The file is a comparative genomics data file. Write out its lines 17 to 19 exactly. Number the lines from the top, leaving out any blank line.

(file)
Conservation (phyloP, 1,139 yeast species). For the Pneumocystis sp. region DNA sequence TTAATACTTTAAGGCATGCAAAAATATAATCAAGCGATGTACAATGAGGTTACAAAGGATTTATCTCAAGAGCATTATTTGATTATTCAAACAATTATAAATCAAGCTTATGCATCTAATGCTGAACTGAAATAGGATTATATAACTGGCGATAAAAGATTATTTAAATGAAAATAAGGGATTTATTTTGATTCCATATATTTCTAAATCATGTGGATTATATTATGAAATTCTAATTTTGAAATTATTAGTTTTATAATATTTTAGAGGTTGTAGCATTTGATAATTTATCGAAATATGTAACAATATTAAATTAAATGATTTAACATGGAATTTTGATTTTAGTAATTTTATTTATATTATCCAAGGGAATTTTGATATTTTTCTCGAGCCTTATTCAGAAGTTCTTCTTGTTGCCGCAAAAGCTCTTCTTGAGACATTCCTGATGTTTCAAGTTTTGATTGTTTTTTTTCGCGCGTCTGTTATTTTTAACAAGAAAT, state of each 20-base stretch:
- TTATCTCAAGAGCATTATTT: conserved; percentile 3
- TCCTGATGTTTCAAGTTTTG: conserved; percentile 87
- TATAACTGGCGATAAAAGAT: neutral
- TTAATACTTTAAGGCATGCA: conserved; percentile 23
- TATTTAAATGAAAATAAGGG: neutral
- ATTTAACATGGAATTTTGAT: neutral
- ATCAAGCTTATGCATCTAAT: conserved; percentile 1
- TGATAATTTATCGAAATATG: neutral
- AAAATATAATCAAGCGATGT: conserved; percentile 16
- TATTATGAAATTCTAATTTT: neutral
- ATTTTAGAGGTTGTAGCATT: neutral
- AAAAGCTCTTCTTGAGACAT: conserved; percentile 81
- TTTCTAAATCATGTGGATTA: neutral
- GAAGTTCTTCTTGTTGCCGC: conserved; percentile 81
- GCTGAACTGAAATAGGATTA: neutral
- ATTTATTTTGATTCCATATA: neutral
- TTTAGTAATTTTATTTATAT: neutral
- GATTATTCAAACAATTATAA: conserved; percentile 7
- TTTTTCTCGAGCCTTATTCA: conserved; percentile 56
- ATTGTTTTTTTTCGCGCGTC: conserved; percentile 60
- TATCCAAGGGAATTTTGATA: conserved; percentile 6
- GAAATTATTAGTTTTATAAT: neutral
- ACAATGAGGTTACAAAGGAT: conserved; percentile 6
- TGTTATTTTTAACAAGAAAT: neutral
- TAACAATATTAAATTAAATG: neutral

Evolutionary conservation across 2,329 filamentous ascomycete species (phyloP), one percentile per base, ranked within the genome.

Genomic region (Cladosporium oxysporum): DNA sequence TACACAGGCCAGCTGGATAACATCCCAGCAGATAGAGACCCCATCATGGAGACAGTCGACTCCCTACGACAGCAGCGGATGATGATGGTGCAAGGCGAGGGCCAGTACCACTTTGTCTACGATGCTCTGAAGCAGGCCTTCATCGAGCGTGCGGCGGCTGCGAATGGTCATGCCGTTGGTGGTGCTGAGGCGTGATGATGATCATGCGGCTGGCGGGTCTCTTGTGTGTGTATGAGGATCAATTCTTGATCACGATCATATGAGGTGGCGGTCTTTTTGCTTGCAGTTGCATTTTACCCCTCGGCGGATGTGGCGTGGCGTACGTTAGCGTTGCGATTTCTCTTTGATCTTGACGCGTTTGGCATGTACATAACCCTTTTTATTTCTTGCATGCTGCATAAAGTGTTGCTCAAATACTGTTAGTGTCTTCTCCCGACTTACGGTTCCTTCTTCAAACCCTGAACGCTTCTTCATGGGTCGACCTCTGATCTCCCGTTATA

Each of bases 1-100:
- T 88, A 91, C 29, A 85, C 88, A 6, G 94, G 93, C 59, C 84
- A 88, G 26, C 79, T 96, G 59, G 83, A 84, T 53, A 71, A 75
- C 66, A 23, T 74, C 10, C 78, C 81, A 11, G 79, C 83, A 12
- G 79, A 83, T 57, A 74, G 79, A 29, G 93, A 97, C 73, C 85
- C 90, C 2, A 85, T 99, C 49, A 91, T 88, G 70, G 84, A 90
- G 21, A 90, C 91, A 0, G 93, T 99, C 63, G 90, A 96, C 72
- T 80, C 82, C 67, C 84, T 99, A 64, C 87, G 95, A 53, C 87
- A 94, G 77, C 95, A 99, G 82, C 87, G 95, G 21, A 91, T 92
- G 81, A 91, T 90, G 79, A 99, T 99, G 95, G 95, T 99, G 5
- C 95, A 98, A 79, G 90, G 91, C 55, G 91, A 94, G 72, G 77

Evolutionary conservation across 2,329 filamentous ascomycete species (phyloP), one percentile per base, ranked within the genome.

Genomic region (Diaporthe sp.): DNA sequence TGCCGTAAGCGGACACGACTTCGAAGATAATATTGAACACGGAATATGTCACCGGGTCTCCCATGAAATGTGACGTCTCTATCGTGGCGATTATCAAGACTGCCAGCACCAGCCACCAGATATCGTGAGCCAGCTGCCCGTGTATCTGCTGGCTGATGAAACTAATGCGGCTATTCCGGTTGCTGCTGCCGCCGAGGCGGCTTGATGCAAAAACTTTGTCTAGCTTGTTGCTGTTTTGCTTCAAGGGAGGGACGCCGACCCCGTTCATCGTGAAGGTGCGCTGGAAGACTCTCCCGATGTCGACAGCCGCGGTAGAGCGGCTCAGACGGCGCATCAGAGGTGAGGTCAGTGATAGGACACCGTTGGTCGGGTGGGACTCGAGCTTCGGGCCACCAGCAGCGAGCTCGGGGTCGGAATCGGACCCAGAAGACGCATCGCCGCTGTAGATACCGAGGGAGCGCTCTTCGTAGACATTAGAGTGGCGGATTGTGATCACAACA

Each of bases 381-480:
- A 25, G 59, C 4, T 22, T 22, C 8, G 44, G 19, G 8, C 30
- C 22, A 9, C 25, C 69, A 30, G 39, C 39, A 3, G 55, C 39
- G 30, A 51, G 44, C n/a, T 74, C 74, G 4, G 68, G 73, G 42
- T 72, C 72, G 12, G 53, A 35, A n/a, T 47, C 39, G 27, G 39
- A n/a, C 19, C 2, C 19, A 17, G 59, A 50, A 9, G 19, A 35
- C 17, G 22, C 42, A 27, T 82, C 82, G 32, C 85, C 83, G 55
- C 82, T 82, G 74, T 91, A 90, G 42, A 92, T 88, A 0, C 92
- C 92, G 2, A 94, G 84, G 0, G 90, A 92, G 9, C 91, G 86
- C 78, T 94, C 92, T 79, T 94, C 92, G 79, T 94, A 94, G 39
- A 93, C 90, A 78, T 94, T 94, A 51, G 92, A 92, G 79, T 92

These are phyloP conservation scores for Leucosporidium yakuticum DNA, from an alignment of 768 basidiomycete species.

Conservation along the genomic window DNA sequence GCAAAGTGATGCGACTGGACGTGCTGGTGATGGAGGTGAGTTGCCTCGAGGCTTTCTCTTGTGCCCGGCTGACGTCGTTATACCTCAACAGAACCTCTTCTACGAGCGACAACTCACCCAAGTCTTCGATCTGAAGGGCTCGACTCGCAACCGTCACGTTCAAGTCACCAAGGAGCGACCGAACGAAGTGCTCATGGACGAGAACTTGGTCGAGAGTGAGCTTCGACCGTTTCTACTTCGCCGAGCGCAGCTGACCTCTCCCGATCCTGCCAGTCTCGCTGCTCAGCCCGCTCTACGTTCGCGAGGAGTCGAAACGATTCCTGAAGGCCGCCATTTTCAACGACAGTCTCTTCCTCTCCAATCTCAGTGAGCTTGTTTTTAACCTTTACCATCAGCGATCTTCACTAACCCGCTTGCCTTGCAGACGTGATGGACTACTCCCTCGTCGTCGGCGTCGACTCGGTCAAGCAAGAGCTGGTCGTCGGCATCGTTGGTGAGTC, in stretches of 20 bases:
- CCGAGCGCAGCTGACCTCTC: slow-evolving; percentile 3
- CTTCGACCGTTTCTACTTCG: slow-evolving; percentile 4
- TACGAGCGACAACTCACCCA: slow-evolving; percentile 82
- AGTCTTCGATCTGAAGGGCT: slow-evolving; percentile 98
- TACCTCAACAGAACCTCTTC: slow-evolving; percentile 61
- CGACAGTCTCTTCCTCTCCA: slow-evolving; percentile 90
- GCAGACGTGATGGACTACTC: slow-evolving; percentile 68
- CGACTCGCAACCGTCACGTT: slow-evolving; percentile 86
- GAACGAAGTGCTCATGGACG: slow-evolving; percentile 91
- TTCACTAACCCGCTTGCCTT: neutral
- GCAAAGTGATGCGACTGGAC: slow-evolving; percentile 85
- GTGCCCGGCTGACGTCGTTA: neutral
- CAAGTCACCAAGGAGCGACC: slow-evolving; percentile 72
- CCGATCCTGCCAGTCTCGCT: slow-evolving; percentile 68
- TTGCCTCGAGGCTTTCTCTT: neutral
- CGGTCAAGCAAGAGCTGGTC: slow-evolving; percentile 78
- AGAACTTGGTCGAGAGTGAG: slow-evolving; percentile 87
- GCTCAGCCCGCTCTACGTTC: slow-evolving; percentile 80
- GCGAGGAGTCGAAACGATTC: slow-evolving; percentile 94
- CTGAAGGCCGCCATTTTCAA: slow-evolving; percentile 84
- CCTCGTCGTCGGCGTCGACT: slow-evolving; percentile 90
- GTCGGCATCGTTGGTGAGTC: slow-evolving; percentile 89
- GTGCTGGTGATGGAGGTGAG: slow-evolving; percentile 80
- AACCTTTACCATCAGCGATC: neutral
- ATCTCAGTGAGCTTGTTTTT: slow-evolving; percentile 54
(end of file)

- ATTTATTTTGATTCCATATA: neutral
- TTTAGTAATTTTATTTATAT: neutral
- GATTATTCAAACAATTATAA: conserved; percentile 7